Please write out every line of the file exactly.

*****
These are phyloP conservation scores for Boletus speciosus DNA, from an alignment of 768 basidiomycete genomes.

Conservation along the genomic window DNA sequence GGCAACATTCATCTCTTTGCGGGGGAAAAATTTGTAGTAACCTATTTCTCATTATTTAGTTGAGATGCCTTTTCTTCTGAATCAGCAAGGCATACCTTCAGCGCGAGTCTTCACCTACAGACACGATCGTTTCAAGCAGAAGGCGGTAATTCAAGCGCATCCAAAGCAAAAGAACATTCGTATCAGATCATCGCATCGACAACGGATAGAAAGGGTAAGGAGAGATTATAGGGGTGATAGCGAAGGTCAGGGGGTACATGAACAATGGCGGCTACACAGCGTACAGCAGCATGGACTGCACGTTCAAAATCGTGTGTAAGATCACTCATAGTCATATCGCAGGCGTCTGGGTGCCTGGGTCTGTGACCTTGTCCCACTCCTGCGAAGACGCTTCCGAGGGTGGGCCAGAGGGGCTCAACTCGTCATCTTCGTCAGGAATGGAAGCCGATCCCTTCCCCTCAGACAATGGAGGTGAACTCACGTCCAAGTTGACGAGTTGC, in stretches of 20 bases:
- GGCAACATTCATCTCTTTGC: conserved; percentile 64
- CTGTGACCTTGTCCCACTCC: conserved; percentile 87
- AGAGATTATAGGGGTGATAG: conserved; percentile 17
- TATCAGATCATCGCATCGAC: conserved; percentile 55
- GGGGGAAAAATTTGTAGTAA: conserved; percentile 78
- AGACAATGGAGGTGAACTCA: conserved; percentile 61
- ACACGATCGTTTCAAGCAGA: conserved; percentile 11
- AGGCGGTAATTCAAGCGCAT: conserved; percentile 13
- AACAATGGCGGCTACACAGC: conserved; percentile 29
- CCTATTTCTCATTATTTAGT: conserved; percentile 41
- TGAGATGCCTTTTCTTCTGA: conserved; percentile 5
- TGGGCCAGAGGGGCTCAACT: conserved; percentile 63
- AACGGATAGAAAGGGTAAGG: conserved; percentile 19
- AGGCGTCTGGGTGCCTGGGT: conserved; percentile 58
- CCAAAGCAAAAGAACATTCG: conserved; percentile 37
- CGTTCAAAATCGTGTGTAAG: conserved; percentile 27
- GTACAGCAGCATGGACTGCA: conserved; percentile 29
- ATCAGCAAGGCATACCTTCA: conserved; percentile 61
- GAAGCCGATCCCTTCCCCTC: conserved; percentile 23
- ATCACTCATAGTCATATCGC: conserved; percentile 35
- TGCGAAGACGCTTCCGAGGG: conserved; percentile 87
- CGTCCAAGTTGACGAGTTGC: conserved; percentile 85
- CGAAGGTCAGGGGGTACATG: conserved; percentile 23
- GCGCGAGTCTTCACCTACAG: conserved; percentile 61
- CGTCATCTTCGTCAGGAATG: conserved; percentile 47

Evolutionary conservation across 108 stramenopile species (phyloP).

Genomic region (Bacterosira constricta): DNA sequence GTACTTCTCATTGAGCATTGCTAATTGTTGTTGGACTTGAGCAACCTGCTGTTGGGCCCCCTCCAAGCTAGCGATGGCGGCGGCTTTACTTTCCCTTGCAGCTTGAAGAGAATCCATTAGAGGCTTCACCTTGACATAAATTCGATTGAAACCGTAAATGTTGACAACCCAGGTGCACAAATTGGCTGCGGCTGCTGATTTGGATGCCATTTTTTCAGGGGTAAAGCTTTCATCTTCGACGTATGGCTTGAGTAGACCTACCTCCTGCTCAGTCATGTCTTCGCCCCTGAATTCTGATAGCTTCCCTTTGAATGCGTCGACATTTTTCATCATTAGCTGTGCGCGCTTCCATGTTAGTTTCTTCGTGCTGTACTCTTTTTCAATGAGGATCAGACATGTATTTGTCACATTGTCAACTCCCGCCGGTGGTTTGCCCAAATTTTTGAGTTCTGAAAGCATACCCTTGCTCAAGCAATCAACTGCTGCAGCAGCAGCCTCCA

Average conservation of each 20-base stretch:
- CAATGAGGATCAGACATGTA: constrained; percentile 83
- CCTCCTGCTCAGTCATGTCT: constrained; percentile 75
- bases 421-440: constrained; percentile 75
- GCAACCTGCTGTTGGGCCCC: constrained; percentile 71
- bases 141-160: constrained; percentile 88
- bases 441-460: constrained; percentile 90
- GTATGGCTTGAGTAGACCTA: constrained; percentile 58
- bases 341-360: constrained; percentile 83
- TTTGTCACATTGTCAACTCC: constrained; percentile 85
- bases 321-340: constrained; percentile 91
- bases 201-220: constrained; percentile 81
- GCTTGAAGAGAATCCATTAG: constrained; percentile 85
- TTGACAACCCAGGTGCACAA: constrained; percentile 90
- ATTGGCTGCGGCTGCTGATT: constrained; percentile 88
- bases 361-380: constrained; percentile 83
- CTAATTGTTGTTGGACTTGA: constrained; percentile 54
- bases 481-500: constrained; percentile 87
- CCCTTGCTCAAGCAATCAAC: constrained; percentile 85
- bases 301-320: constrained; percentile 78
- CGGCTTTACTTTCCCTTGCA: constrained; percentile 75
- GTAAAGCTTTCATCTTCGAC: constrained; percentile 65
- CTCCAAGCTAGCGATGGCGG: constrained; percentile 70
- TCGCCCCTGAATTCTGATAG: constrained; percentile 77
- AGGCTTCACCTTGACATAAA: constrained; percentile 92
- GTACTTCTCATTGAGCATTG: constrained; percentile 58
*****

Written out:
These are phyloP conservation scores for Boletus speciosus DNA, from an alignment of 768 basidiomycete genomes.

Conservation along the genomic window DNA sequence GGCAACATTCATCTCTTTGCGGGGGAAAAATTTGTAGTAACCTATTTCTCATTATTTAGTTGAGATGCCTTTTCTTCTGAATCAGCAAGGCATACCTTCAGCGCGAGTCTTCACCTACAGACACGATCGTTTCAAGCAGAAGGCGGTAATTCAAGCGCATCCAAAGCAAAAGAACATTCGTATCAGATCATCGCATCGACAACGGATAGAAAGGGTAAGGAGAGATTATAGGGGTGATAGCGAAGGTCAGGGGGTACATGAACAATGGCGGCTACACAGCGTACAGCAGCATGGACTGCACGTTCAAAATCGTGTGTAAGATCACTCATAGTCATATCGCAGGCGTCTGGGTGCCTGGGTCTGTGACCTTGTCCCACTCCTGCGAAGACGCTTCCGAGGGTGGGCCAGAGGGGCTCAACTCGTCATCTTCGTCAGGAATGGAAGCCGATCCCTTCCCCTCAGACAATGGAGGTGAACTCACGTCCAAGTTGACGAGTTGC, in stretches of 20 bases:
- GGCAACATTCATCTCTTTGC: conserved; percentile 64
- CTGTGACCTTGTCCCACTCC: conserved; percentile 87
- AGAGATTATAGGGGTGATAG: conserved; percentile 17
- TATCAGATCATCGCATCGAC: conserved; percentile 55
- GGGGGAAAAATTTGTAGTAA: conserved; percentile 78
- AGACAATGGAGGTGAACTCA: conserved; percentile 61
- ACACGATCGTTTCAAGCAGA: conserved; percentile 11
- AGGCGGTAATTCAAGCGCAT: conserved; percentile 13
- AACAATGGCGGCTACACAGC: conserved; percentile 29
- CCTATTTCTCATTATTTAGT: conserved; percentile 41
- TGAGATGCCTTTTCTTCTGA: conserved; percentile 5
- TGGGCCAGAGGGGCTCAACT: conserved; percentile 63
- AACGGATAGAAAGGGTAAGG: conserved; percentile 19
- AGGCGTCTGGGTGCCTGGGT: conserved; percentile 58
- CCAAAGCAAAAGAACATTCG: conserved; percentile 37
- CGTTCAAAATCGTGTGTAAG: conserved; percentile 27
- GTACAGCAGCATGGACTGCA: conserved; percentile 29
- ATCAGCAAGGCATACCTTCA: conserved; percentile 61
- GAAGCCGATCCCTTCCCCTC: conserved; percentile 23
- ATCACTCATAGTCATATCGC: conserved; percentile 35
- TGCGAAGACGCTTCCGAGGG: conserved; percentile 87
- CGTCCAAGTTGACGAGTTGC: conserved; percentile 85
- CGAAGGTCAGGGGGTACATG: conserved; percentile 23
- GCGCGAGTCTTCACCTACAG: conserved; percentile 61
- CGTCATCTTCGTCAGGAATG: conserved; percentile 47

Evolutionary conservation across 108 stramenopile species (phyloP).

Genomic region (Bacterosira constricta): DNA sequence GTACTTCTCATTGAGCATTGCTAATTGTTGTTGGACTTGAGCAACCTGCTGTTGGGCCCCCTCCAAGCTAGCGATGGCGGCGGCTTTACTTTCCCTTGCAGCTTGAAGAGAATCCATTAGAGGCTTCACCTTGACATAAATTCGATTGAAACCGTAAATGTTGACAACCCAGGTGCACAAATTGGCTGCGGCTGCTGATTTGGATGCCATTTTTTCAGGGGTAAAGCTTTCATCTTCGACGTATGGCTTGAGTAGACCTACCTCCTGCTCAGTCATGTCTTCGCCCCTGAATTCTGATAGCTTCCCTTTGAATGCGTCGACATTTTTCATCATTAGCTGTGCGCGCTTCCATGTTAGTTTCTTCGTGCTGTACTCTTTTTCAATGAGGATCAGACATGTATTTGTCACATTGTCAACTCCCGCCGGTGGTTTGCCCAAATTTTTGAGTTCTGAAAGCATACCCTTGCTCAAGCAATCAACTGCTGCAGCAGCAGCCTCCA

Average conservation of each 20-base stretch:
- CAATGAGGATCAGACATGTA: constrained; percentile 83
- CCTCCTGCTCAGTCATGTCT: constrained; percentile 75
- bases 421-440: constrained; percentile 75
- GCAACCTGCTGTTGGGCCCC: constrained; percentile 71
- bases 141-160: constrained; percentile 88
- bases 441-460: constrained; percentile 90
- GTATGGCTTGAGTAGACCTA: constrained; percentile 58
- bases 341-360: constrained; percentile 83
- TTTGTCACATTGTCAACTCC: constrained; percentile 85
- bases 321-340: constrained; percentile 91
- bases 201-220: constrained; percentile 81
- GCTTGAAGAGAATCCATTAG: constrained; percentile 85
- TTGACAACCCAGGTGCACAA: constrained; percentile 90
- ATTGGCTGCGGCTGCTGATT: constrained; percentile 88
- bases 361-380: constrained; percentile 83
- CTAATTGTTGTTGGACTTGA: constrained; percentile 54
- bases 481-500: constrained; percentile 87
- CCCTTGCTCAAGCAATCAAC: constrained; percentile 85
- bases 301-320: constrained; percentile 78
- CGGCTTTACTTTCCCTTGCA: constrained; percentile 75
- GTAAAGCTTTCATCTTCGAC: constrained; percentile 65
- CTCCAAGCTAGCGATGGCGG: constrained; percentile 70
- TCGCCCCTGAATTCTGATAG: constrained; percentile 77
- AGGCTTCACCTTGACATAAA: constrained; percentile 92
- GTACTTCTCATTGAGCATTG: constrained; percentile 58